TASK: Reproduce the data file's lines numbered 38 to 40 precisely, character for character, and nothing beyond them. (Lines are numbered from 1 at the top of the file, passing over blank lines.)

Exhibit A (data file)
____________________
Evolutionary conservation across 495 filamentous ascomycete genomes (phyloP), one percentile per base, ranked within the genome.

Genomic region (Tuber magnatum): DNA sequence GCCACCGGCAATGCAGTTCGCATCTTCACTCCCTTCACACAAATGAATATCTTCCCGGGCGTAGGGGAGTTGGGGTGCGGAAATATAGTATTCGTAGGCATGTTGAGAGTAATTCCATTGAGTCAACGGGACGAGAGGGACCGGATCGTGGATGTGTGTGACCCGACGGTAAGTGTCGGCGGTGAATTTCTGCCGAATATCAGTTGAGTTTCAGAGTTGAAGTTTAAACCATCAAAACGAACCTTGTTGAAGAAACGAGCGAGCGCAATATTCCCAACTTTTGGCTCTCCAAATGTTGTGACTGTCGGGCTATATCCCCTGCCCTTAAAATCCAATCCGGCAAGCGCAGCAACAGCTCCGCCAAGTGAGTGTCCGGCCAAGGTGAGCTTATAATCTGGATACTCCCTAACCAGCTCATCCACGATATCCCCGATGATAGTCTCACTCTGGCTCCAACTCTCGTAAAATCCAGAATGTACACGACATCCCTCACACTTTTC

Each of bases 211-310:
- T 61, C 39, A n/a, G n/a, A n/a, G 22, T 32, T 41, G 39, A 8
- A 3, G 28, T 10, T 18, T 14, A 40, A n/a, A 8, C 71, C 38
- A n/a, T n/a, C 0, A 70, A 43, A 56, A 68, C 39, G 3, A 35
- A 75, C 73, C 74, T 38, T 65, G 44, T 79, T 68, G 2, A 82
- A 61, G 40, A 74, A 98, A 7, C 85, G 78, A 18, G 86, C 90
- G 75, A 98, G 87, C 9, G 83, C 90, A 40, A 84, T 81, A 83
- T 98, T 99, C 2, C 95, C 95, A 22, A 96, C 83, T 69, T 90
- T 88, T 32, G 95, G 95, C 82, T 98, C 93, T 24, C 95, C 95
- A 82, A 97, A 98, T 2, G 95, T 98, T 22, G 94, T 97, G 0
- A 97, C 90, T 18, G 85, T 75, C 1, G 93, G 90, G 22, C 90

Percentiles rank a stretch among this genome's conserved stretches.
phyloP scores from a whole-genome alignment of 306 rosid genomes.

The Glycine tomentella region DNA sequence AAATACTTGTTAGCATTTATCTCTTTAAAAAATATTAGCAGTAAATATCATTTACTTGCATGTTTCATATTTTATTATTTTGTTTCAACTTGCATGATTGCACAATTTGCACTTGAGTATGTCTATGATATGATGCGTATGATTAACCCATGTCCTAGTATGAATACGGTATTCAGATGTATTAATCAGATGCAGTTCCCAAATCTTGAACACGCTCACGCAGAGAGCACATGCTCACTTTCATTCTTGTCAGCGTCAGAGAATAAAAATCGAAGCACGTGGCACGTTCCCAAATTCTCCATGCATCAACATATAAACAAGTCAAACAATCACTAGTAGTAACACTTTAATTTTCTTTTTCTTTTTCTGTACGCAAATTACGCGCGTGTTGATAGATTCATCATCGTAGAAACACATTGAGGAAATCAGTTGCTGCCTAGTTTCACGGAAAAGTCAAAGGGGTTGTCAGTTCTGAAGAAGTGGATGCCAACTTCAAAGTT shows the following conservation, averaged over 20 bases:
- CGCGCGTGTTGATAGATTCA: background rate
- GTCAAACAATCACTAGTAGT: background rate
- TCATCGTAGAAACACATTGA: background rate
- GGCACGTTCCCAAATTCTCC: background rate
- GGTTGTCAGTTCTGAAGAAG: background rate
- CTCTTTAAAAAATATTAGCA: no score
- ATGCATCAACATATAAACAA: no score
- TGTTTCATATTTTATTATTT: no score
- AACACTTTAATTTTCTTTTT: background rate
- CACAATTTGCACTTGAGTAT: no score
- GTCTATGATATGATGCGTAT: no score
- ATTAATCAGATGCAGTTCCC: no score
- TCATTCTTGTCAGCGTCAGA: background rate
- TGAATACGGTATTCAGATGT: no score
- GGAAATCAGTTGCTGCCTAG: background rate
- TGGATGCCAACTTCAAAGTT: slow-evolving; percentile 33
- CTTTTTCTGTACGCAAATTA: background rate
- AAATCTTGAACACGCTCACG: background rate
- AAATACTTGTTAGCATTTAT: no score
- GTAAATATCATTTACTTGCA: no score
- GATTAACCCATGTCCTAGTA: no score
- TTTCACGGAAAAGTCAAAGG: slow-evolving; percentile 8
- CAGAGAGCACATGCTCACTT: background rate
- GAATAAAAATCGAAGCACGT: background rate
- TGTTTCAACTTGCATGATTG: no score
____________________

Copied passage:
- TTTCACGGAAAAGTCAAAGG: slow-evolving; percentile 8
- CAGAGAGCACATGCTCACTT: background rate
- GAATAAAAATCGAAGCACGT: background rate